Debates Spark On “Teacher Hack”: Arm Students With Hockey Pucks To Combat Active Shooters

An Oakland County, Michigan teacher has shared alarming but potentially necessary advice with her fellow instructors about a smarter way to combat an active shooter in the classroom.

Her worst-case scenario suggestion went viral on TikTok with 2.1 million views, as other users discussed the dire state of American schools.

Carly Zacharias, a Spanish teacher in the Berkley School District, shared the video on Jan. 3, made with the help of her students.

“Hey teachers! So if you’re like me, you’ve probably been thinking a lot about your school safety lately,” she began. “I just had an idea… feel free to steal it.”

When she enters her classroom, she points to the opposite wall of windows.

“I have those big windows along my back wall. My kids know Plan A is always to get out that middle window and run across the street,” she explained.

“But of course Plan B is barricading the door and fighting, you all know that,” she says, referring to her colleagues in academia.

She points out that her classroom’s wooden door, which can be locked, also has a large glass pane through which an intruder can easily break through.

“So I thought, what can I just give each student something to prepare for?”

Enter: the hockey puck. Zacharias holds the puck to her camera as she describes why they are the perfect kid-friendly deterrent. “It can really hurt you, especially 30,” she said, referring to what would happen if 30 regulated pucks per 6-ounce of solid rubber were hurled at the shooter at a time.

She has already implemented the protocol in her class. Finding that the new desk accessory was disruptive to some students, she also recommended sticking the puck to the bottom of their desks, “so kids can use them when they need them.”

“Obviously it’s a deterrent, but it definitely makes us feel a little bit better,” she concluded.

The clever, but deeply discouraging hack in the classroom was met with lamentation especially by those who commented on the clip.

“America is a third world country with a gucci belt,” wrote one critic with whom nearly 64,000 others agreed.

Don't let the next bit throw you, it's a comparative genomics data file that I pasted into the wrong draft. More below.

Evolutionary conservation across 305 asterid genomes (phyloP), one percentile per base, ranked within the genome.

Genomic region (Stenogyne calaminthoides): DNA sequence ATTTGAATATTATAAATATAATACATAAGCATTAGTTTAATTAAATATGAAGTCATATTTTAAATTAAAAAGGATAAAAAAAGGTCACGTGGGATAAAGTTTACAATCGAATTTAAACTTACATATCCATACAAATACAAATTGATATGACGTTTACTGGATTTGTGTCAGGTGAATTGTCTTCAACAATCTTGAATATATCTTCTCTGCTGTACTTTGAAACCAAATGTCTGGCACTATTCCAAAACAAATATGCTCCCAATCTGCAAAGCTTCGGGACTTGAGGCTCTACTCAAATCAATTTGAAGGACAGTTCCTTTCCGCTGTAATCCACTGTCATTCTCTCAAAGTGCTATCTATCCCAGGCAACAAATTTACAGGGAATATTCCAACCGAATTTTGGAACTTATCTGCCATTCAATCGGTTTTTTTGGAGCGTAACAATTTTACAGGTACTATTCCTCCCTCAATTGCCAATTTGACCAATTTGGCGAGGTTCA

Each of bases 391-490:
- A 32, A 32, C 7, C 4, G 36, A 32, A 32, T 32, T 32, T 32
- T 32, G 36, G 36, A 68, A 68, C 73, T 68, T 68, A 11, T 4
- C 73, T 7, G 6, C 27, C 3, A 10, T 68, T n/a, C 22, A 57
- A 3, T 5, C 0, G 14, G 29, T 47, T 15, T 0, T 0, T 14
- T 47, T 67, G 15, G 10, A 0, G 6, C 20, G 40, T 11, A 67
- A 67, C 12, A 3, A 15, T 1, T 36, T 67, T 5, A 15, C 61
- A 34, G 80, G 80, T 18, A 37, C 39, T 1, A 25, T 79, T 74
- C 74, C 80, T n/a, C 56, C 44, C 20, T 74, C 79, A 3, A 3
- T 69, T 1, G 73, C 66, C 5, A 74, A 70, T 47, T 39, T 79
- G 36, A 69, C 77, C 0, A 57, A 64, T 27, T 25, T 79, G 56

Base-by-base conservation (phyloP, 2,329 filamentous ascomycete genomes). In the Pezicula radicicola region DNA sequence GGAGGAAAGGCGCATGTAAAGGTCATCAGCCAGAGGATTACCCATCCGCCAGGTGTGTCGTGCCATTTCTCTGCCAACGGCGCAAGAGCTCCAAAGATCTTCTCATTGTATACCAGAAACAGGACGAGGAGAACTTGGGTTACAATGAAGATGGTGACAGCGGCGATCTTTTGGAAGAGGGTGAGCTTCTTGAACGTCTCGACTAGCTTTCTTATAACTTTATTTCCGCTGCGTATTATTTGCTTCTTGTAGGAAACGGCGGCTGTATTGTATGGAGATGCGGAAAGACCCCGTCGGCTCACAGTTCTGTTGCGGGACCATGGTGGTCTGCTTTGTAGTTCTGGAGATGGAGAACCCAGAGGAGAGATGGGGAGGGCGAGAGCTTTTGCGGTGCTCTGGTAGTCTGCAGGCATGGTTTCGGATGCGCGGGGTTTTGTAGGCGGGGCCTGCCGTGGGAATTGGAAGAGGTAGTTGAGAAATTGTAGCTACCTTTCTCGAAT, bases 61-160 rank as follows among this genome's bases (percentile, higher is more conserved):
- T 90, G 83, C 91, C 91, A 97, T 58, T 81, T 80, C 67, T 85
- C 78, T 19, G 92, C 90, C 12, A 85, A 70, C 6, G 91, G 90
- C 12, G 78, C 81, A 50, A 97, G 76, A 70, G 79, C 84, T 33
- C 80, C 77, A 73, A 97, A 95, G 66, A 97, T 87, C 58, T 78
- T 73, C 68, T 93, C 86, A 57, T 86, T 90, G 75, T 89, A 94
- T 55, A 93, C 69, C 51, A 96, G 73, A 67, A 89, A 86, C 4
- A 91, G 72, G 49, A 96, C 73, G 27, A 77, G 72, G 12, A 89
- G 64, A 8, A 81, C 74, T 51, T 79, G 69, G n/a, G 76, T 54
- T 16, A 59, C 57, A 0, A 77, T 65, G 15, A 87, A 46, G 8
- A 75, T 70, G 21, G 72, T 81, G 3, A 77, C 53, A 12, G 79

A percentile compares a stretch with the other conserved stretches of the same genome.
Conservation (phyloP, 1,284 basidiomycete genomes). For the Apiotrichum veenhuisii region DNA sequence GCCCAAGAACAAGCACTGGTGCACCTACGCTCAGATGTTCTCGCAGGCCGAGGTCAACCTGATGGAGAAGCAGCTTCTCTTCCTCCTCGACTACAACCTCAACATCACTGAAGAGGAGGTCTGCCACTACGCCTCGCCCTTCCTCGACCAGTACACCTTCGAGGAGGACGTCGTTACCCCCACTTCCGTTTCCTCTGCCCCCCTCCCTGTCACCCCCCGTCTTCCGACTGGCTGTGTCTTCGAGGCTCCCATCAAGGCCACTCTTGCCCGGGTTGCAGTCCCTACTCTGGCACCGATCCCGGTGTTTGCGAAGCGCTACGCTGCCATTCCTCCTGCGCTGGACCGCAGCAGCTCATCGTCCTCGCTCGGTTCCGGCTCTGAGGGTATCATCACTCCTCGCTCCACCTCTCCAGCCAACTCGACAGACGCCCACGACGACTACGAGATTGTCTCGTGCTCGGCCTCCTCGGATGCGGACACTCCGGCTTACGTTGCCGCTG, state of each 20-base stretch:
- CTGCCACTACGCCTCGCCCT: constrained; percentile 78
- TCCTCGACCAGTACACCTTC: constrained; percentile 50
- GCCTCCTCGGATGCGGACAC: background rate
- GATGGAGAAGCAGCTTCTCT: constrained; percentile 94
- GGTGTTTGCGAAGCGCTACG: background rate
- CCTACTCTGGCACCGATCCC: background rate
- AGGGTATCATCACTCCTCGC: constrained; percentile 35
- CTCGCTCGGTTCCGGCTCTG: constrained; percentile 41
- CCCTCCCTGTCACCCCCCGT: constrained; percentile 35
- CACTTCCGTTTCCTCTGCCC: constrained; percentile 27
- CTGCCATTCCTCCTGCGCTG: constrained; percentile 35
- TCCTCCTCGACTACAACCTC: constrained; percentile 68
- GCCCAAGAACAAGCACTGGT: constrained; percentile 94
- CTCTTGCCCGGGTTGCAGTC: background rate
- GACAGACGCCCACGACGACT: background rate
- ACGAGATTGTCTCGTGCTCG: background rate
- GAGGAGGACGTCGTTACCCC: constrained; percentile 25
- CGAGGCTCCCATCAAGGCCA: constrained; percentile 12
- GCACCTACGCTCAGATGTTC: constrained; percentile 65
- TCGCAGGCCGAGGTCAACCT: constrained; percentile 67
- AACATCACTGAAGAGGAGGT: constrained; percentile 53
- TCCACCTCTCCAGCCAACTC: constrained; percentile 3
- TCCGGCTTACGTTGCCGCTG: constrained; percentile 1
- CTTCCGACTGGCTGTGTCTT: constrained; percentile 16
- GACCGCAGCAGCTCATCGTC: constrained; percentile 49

“The way you said ‘you all know what it’s like’ scares me,” said another. “In Europe, I’ve never had to have a way to defend myself at school.”

And more than 52,000 endorsed one comment that points to other injustices in public education: “Teachers spend their own money so students can throw something at gunmen. everything is fine.” It is indeed true that many teachers have been forced to use their personal finances for classroom supplies, but until recently have never had defensive weapons on their shopping list.

Active target practice is now a standard facet of public education for more than 95% of American schools, though some have criticized the measure as unnecessarily traumatizing to children. Some schools have even used blanks or bullets to prepare children for an attack.

In 2020, anti-arms group Everytown Formed in the wake of the Sandy Hook Elementary School shooting in Newtown, Connecticut noted a 42% increase in feelings of anxiety and stress, and 39% in depression, among those who had recently practiced an exercise at their school.

Surprisingly, I’ve seen more kids in my office after lockdown and target practice than at a Columbine or Parkland shooting, New York City child psychologist Joy Levinson said in a 2018 interview with The Post.

She added: “The focus should be on how adults can prevent a gunman from entering the building.”

Sources: New York Post:

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